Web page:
Fu Baoshi

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FuBaoshi1947.jpg

Fu Baoshi (Chinese: 傅抱石), or Fu Pao-Shih, (1904-1965) was a Chinese painter from Xinyu, Jiangxi Province. He went to Japan to study the History of Oriental Art in the Tokyo School of Fine Arts in 1933. He translated many books from Japanese and carried out his own research. In painting itself, he brought Japanese visual elements to the Chinese ink painting tradition.

He was the Director of the Jiangsu Province Chinese Painting School and a Vice-Chairman of the Federation of Chinese Artists. He also taught in the Art Department of Central University (now Nanjing University). His works of landscape painting employed skillful use of dots and inking methods, creating a new technique encompassing many varieties within traditional rules. He was able to create an old, elegant style through his integration of poetic atmosphere and painting techniques. He has held many personal exhibitions in China and has won favourable comments.

Fu had strong feelings towards the land of China. During his travel to many places, he recorded the splendors of the rivers and mountains, drawing inspiration from nature and becoming the representative landscape painter of his time.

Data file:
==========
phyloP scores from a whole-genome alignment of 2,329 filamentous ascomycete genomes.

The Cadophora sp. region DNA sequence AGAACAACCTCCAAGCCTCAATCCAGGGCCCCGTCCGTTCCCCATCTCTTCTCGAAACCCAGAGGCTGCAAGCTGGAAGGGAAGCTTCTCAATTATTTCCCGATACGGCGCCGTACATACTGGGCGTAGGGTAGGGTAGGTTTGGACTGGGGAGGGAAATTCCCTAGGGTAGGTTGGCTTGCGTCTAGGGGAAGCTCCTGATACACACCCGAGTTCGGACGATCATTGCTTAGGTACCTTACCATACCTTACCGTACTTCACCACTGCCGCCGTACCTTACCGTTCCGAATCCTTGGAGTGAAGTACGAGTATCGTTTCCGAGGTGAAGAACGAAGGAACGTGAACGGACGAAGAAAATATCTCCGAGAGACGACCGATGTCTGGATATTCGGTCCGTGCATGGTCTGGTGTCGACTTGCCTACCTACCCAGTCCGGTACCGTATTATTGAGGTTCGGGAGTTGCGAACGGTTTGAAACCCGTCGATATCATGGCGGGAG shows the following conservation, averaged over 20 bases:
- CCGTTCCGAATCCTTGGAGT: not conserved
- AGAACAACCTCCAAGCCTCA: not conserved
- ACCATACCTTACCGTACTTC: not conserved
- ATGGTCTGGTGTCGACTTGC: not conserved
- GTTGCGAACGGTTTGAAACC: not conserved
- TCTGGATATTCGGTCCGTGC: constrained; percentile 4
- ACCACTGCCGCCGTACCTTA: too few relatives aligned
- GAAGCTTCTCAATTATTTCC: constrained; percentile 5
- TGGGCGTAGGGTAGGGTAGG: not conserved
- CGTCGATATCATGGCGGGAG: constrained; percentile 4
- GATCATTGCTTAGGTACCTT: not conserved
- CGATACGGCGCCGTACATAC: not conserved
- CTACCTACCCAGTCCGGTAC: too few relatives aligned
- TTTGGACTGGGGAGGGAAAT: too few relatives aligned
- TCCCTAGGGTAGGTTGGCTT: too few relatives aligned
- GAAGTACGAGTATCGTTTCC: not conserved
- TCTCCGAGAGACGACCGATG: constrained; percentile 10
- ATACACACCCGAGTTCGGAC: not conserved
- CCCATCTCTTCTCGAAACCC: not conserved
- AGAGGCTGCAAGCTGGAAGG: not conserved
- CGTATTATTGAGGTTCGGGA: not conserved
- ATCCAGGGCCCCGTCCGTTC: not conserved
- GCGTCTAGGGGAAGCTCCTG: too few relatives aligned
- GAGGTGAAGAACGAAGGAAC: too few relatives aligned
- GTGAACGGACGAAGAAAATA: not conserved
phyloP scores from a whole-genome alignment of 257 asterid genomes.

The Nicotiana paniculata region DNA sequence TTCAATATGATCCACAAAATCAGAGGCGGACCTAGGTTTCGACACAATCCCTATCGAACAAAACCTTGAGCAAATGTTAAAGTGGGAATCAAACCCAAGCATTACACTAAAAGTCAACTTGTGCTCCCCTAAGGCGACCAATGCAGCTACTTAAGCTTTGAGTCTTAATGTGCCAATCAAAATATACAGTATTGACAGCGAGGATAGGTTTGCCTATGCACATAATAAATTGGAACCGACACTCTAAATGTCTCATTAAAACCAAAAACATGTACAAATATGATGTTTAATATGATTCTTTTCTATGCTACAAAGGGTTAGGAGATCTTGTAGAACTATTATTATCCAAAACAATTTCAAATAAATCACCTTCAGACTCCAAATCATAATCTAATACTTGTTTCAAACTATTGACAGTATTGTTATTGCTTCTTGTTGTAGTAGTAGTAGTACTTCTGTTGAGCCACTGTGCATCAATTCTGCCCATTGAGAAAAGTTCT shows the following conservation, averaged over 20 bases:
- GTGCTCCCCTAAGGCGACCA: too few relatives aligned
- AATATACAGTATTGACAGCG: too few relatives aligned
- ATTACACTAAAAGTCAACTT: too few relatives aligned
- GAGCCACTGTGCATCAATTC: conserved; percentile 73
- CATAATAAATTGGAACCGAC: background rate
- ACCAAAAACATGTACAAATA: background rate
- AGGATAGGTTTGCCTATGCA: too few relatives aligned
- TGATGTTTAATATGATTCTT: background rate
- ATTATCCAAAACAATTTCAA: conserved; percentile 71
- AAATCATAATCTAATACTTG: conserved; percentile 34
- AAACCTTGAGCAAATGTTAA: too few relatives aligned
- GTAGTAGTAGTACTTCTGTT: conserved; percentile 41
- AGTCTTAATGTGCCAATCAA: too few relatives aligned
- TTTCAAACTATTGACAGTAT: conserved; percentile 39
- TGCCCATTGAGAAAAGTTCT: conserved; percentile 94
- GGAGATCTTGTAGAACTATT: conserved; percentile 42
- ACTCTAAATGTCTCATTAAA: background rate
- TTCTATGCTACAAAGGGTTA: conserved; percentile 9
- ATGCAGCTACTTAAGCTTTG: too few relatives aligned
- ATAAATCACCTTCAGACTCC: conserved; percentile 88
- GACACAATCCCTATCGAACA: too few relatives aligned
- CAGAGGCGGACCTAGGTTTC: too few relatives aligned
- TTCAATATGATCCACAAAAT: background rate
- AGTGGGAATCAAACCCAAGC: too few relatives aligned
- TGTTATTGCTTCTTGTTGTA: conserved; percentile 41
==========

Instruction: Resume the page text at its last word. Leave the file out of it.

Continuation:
Art historian[edit]

Fu baoshi in the 1960s

Fu wrote numerous fine arts theses, the earliest of which, "On the Evolution of Chinese Paintings", was written at the age of 25. He also carried out in-depth research into the history of landscape painting at the end of the 4th century BC, including the works of Gu Kaizhi of the Eastern Jin Dynasty (317-420), Zhan Ziqian of the Sui Dynasty (581-618) and Jing Hao of the Five Dynasties Period (907-960), as well as Wu Daozi, Li Sixun, Li Zhaodao and Zhang Yanyuan of the Tang Dynasty (618-907). He worked very hard to imitate paintings by Gao Kegong and Ni Zan of the Yuan Dynasty (1271-1368) Chen Hongshou of the Ming Dynasty (1368-1644), and Cheng Sui, Kun Can, Zha Shibiao, Gong Xian, Mei Qing, Wui Li, Yun Shouping and Shi Tao of the Qing Dynasty (1644-1911), finally becoming one of the master painters of his age. In this capacity he succeeded Huang Binhong, who had created a new style of landscape painting called "Baoshi wrinkle" basing on the cattle-hair wrinkle of Wang Meng of the Yuan Dynasty.

Fu Baoshi Memorial Hall in Xinyu hosts a permanent exhibition of his artworks

Painter[edit]

As well as painting landscapes, Fu Baoshi was also an accomplished painter of figures. His paintings of ancient Chinese figures from the 3rd and 4th centuries BC are particularly acclaimed.

As a leader of the so-called New Chinese Painting Movement, which reformed traditional Chinese painting after 1949, Fu stood out from most of his contemporaries with his great passion for art, and his innovative brushwork and unique picture composition.

Fu's reforms were followed by a group of artists in Nanjing where he then lived. He was recognized as the founder of the Nanjing-based New Jinling School of Fine Arts. The school included such important artists as Chen Zhifo (1896-1962), Qian Songyan (1898-1985), Song Wenzhi (1919-1999), Wei Zixi (1915-2003) and Ya Ming (1924-2002).